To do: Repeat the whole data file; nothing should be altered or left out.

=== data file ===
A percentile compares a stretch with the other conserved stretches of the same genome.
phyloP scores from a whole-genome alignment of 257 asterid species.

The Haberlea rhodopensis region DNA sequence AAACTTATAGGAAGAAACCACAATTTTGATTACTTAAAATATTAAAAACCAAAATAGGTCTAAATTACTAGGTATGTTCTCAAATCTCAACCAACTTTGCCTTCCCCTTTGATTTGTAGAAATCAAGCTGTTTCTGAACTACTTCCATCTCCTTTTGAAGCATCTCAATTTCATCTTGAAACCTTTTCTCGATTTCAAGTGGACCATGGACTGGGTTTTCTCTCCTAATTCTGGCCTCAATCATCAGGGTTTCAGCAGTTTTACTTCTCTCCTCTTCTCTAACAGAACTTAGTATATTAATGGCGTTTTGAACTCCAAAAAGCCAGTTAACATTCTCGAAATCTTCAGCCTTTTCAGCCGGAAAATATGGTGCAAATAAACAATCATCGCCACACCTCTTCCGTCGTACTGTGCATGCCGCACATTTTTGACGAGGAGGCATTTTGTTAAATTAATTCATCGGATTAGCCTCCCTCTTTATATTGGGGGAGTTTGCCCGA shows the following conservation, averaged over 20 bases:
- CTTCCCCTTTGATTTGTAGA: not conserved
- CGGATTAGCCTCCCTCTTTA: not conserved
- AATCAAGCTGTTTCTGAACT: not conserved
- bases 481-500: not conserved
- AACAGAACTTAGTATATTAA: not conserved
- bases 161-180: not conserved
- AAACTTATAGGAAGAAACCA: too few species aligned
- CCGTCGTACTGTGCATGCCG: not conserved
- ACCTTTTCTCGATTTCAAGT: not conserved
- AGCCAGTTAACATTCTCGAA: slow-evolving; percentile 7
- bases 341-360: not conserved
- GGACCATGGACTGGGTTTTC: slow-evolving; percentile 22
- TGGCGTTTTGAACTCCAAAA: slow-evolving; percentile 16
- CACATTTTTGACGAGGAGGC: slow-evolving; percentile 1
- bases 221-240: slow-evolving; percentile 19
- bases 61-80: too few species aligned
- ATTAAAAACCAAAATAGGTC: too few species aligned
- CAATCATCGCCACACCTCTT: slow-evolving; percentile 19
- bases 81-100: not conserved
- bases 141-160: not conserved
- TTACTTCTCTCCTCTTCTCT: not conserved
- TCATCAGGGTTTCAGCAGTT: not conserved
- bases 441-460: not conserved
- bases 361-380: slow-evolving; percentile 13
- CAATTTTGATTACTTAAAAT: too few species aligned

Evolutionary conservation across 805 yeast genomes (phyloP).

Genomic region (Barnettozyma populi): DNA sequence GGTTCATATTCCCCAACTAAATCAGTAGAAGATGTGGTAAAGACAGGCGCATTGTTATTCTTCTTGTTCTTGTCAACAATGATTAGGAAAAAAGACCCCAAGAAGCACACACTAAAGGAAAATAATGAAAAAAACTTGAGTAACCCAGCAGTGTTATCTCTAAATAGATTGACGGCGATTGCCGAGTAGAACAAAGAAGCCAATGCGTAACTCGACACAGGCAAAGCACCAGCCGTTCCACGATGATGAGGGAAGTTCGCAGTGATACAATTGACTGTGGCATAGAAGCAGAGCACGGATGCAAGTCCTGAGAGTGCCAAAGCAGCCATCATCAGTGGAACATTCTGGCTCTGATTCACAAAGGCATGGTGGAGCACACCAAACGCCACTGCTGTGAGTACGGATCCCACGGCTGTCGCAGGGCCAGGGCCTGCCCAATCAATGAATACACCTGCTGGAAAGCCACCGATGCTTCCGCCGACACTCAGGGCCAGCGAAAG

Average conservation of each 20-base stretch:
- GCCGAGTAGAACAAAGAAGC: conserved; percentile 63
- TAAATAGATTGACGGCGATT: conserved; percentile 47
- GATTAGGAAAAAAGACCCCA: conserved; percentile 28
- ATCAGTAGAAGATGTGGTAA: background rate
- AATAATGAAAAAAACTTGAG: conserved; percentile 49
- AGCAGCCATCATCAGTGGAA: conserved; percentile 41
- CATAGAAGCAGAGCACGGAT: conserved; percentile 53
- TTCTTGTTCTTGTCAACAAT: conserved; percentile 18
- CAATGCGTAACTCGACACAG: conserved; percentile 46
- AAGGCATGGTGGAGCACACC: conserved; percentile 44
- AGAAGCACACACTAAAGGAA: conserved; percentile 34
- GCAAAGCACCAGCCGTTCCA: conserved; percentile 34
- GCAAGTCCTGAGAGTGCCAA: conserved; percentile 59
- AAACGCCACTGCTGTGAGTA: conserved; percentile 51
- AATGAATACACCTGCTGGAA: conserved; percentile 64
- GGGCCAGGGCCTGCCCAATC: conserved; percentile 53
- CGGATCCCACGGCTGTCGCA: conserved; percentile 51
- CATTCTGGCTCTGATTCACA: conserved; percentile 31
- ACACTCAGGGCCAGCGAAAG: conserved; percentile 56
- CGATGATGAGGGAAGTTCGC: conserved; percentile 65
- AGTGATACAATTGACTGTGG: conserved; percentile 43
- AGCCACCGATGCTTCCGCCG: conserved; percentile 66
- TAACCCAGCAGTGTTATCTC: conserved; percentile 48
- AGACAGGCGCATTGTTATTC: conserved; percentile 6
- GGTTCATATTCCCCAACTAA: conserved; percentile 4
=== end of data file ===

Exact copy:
A percentile compares a stretch with the other conserved stretches of the same genome.
phyloP scores from a whole-genome alignment of 257 asterid species.

The Haberlea rhodopensis region DNA sequence AAACTTATAGGAAGAAACCACAATTTTGATTACTTAAAATATTAAAAACCAAAATAGGTCTAAATTACTAGGTATGTTCTCAAATCTCAACCAACTTTGCCTTCCCCTTTGATTTGTAGAAATCAAGCTGTTTCTGAACTACTTCCATCTCCTTTTGAAGCATCTCAATTTCATCTTGAAACCTTTTCTCGATTTCAAGTGGACCATGGACTGGGTTTTCTCTCCTAATTCTGGCCTCAATCATCAGGGTTTCAGCAGTTTTACTTCTCTCCTCTTCTCTAACAGAACTTAGTATATTAATGGCGTTTTGAACTCCAAAAAGCCAGTTAACATTCTCGAAATCTTCAGCCTTTTCAGCCGGAAAATATGGTGCAAATAAACAATCATCGCCACACCTCTTCCGTCGTACTGTGCATGCCGCACATTTTTGACGAGGAGGCATTTTGTTAAATTAATTCATCGGATTAGCCTCCCTCTTTATATTGGGGGAGTTTGCCCGA shows the following conservation, averaged over 20 bases:
- CTTCCCCTTTGATTTGTAGA: not conserved
- CGGATTAGCCTCCCTCTTTA: not conserved
- AATCAAGCTGTTTCTGAACT: not conserved
- bases 481-500: not conserved
- AACAGAACTTAGTATATTAA: not conserved
- bases 161-180: not conserved
- AAACTTATAGGAAGAAACCA: too few species aligned
- CCGTCGTACTGTGCATGCCG: not conserved
- ACCTTTTCTCGATTTCAAGT: not conserved
- AGCCAGTTAACATTCTCGAA: slow-evolving; percentile 7
- bases 341-360: not conserved
- GGACCATGGACTGGGTTTTC: slow-evolving; percentile 22
- TGGCGTTTTGAACTCCAAAA: slow-evolving; percentile 16
- CACATTTTTGACGAGGAGGC: slow-evolving; percentile 1
- bases 221-240: slow-evolving; percentile 19
- bases 61-80: too few species aligned
- ATTAAAAACCAAAATAGGTC: too few species aligned
- CAATCATCGCCACACCTCTT: slow-evolving; percentile 19
- bases 81-100: not conserved
- bases 141-160: not conserved
- TTACTTCTCTCCTCTTCTCT: not conserved
- TCATCAGGGTTTCAGCAGTT: not conserved
- bases 441-460: not conserved
- bases 361-380: slow-evolving; percentile 13
- CAATTTTGATTACTTAAAAT: too few species aligned

Evolutionary conservation across 805 yeast genomes (phyloP).

Genomic region (Barnettozyma populi): DNA sequence GGTTCATATTCCCCAACTAAATCAGTAGAAGATGTGGTAAAGACAGGCGCATTGTTATTCTTCTTGTTCTTGTCAACAATGATTAGGAAAAAAGACCCCAAGAAGCACACACTAAAGGAAAATAATGAAAAAAACTTGAGTAACCCAGCAGTGTTATCTCTAAATAGATTGACGGCGATTGCCGAGTAGAACAAAGAAGCCAATGCGTAACTCGACACAGGCAAAGCACCAGCCGTTCCACGATGATGAGGGAAGTTCGCAGTGATACAATTGACTGTGGCATAGAAGCAGAGCACGGATGCAAGTCCTGAGAGTGCCAAAGCAGCCATCATCAGTGGAACATTCTGGCTCTGATTCACAAAGGCATGGTGGAGCACACCAAACGCCACTGCTGTGAGTACGGATCCCACGGCTGTCGCAGGGCCAGGGCCTGCCCAATCAATGAATACACCTGCTGGAAAGCCACCGATGCTTCCGCCGACACTCAGGGCCAGCGAAAG

Average conservation of each 20-base stretch:
- GCCGAGTAGAACAAAGAAGC: conserved; percentile 63
- TAAATAGATTGACGGCGATT: conserved; percentile 47
- GATTAGGAAAAAAGACCCCA: conserved; percentile 28
- ATCAGTAGAAGATGTGGTAA: background rate
- AATAATGAAAAAAACTTGAG: conserved; percentile 49
- AGCAGCCATCATCAGTGGAA: conserved; percentile 41
- CATAGAAGCAGAGCACGGAT: conserved; percentile 53
- TTCTTGTTCTTGTCAACAAT: conserved; percentile 18
- CAATGCGTAACTCGACACAG: conserved; percentile 46
- AAGGCATGGTGGAGCACACC: conserved; percentile 44
- AGAAGCACACACTAAAGGAA: conserved; percentile 34
- GCAAAGCACCAGCCGTTCCA: conserved; percentile 34
- GCAAGTCCTGAGAGTGCCAA: conserved; percentile 59
- AAACGCCACTGCTGTGAGTA: conserved; percentile 51
- AATGAATACACCTGCTGGAA: conserved; percentile 64
- GGGCCAGGGCCTGCCCAATC: conserved; percentile 53
- CGGATCCCACGGCTGTCGCA: conserved; percentile 51
- CATTCTGGCTCTGATTCACA: conserved; percentile 31
- ACACTCAGGGCCAGCGAAAG: conserved; percentile 56
- CGATGATGAGGGAAGTTCGC: conserved; percentile 65
- AGTGATACAATTGACTGTGG: conserved; percentile 43
- AGCCACCGATGCTTCCGCCG: conserved; percentile 66
- TAACCCAGCAGTGTTATCTC: conserved; percentile 48
- AGACAGGCGCATTGTTATTC: conserved; percentile 6
- GGTTCATATTCCCCAACTAA: conserved; percentile 4